Fearless Resources

under construction, but here are a few to start:

Curricula:

Our Whole Lives, developed by the Unitarian Universalist Association and the United Church Board for Homeland Ministries

Our Whole Lives is a series of sexuality education curricula for six age groups: grades K-1, grades 4-6, grades 7-9, grades 10-12, young adults (ages 18-35), and adults. http://www.uua.org/re/owl/

Teaching Safer Sex, 3rd edition, developed by the Center for Family Life Education at the Planned Parenthood of central and Greater Northern new Jersey, Inc.

Divided into two volumes, this set includes 50 lesson plans on a variety of topics related to sexuality.  I’m excited that three of my lesson plans are included!  Defining Sexual Health, I Feel Good! and Be Afraid! Be Very Afraid!http://www.sexedstore.com/teachingsafersex

Websites that are awesome:

The Good Men Project: http://goodmenproject.com/

MySexProfessor.Com: www.mysexprofessor.com

Men Can Stop Rape: www.mencanstoprape.org

Videos (for parents):

Planned Parenthood Federation of America has a series of 4 short video clips with tips about talking to teens about sex.

Health Choices First has a short, 2 minute video titled, Parenting Tips: When to Talk About Sex.

Saber Hacer has a 8 minute video, How to Talk to Adolescents about Sex, targeting Latino youth, however it’s really relevant to all parents and teens! They also have a 2 minute video on How to Talk to Children about Sex.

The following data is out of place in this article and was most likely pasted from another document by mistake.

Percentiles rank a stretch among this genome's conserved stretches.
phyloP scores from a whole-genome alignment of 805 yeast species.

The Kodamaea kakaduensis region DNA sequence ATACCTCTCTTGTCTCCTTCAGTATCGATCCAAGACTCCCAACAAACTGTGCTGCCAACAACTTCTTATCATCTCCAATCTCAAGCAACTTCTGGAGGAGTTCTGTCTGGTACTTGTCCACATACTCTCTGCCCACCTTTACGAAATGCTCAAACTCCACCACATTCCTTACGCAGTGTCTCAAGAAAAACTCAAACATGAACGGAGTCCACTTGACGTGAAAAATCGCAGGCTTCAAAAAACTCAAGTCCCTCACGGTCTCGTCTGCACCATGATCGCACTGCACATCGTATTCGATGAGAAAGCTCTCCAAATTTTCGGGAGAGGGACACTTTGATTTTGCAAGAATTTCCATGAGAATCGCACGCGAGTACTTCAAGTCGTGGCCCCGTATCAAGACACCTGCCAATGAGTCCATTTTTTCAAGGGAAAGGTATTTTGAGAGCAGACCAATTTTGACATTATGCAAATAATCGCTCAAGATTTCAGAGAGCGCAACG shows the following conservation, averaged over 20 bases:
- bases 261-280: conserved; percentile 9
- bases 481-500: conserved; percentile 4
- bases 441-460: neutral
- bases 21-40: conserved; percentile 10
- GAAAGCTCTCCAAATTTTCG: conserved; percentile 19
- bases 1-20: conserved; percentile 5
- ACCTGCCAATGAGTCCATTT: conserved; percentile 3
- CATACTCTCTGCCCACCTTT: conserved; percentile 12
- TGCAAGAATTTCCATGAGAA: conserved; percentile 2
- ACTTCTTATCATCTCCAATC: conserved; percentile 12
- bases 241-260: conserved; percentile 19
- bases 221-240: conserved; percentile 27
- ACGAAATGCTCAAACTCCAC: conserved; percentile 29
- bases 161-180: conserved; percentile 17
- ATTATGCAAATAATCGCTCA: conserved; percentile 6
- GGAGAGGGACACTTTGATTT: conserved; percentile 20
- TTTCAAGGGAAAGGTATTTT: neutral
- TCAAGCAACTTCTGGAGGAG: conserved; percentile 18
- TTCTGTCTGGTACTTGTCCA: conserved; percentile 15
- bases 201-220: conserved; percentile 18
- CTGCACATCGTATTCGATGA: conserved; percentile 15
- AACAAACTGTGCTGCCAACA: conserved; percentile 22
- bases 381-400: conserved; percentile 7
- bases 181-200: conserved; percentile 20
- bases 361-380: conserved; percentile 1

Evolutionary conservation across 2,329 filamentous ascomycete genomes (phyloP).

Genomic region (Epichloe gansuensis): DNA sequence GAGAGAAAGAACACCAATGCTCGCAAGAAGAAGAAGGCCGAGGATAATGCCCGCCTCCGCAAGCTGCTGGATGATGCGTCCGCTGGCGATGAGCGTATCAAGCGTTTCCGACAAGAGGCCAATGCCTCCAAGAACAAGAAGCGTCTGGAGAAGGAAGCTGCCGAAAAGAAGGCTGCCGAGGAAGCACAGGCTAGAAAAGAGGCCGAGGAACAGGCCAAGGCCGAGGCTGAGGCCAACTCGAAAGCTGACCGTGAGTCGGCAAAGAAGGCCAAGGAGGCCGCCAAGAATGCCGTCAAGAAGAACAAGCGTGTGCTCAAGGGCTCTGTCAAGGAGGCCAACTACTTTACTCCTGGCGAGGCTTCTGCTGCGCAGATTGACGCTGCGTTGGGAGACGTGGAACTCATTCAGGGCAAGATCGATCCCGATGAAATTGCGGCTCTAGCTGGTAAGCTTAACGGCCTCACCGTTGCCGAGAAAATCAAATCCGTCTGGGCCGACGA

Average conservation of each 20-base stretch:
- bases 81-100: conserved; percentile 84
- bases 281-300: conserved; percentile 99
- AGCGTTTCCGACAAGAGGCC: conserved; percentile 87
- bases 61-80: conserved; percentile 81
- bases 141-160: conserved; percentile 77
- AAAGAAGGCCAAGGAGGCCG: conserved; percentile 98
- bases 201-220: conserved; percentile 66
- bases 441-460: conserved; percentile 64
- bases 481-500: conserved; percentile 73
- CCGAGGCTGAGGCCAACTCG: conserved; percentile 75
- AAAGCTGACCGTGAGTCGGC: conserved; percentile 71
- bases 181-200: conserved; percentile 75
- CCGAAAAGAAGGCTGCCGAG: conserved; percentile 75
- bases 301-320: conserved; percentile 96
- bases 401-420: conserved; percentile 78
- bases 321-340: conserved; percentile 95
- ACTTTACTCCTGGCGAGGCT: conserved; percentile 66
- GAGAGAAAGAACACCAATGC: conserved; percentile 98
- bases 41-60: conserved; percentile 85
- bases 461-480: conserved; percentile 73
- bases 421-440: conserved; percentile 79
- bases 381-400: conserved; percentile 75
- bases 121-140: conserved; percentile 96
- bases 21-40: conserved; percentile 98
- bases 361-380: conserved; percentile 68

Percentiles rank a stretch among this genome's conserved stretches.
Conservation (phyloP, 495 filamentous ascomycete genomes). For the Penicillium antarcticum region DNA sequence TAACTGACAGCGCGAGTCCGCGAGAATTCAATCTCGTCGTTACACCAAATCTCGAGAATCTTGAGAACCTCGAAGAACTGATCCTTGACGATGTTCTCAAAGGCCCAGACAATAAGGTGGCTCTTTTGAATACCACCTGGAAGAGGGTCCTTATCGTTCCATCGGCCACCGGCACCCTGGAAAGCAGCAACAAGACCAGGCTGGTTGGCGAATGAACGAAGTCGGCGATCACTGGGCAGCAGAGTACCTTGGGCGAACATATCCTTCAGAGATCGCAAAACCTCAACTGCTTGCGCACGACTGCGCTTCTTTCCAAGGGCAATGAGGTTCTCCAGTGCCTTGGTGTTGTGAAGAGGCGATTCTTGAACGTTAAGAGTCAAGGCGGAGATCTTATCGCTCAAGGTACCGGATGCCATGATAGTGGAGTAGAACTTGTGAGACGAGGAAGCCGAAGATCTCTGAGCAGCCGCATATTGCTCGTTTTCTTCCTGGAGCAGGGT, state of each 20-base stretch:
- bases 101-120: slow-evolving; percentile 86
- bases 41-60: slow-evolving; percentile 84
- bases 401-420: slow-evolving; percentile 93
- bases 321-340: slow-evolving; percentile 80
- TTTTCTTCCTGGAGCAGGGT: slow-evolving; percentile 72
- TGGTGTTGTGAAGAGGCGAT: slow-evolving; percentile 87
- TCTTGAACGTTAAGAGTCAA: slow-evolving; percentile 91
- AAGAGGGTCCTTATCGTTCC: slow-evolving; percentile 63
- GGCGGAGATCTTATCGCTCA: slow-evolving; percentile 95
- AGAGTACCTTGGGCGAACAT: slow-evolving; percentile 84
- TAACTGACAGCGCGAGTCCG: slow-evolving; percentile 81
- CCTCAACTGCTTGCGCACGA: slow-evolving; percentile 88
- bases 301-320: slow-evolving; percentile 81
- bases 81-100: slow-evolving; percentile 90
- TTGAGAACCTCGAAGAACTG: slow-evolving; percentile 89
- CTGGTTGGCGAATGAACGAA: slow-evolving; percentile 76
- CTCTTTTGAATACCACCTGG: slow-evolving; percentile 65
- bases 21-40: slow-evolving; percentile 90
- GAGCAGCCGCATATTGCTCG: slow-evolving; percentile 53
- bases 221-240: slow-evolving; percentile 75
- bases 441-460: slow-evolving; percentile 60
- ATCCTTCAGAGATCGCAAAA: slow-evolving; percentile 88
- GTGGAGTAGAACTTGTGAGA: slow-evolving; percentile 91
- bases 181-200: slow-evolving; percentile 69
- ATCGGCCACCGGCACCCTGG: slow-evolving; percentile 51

Let’s Talk About Sex is an hour-long documentary about adolescent sexuality available for $19.95 from Amazon or other sellers.  They have some resources that can accompany the film.

Books (for parents):

but how’d I get in there in the first place? talking to your young child about sex. by Deborah Roffman. (2002)

A great resource for parents of children under the age of 6 (or teachers of that age range).  She provides practical tools for answering questions and puts the concept of learning about sexuality in the context of childhood development.

Books (for sex nerds):

Yes Means Yes. getting explicit about heterosex. by Kath Albury. (2002)

One of the first books that I encountered as a young grad student on the topic of sexual desire and pleasure framed in a positive light.  And being from Australia is cool.

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3 thoughts on “Fearless Resources

  1. Looking for Young Adult/Adult OWL training closer to New England than St. Louis or Minneapolis. Do you know of any?

  2. The Spirituality component of the OWL classes is very important and those books are separate from the sexuality education curricula; both books should be purchased for the appropriate age level.

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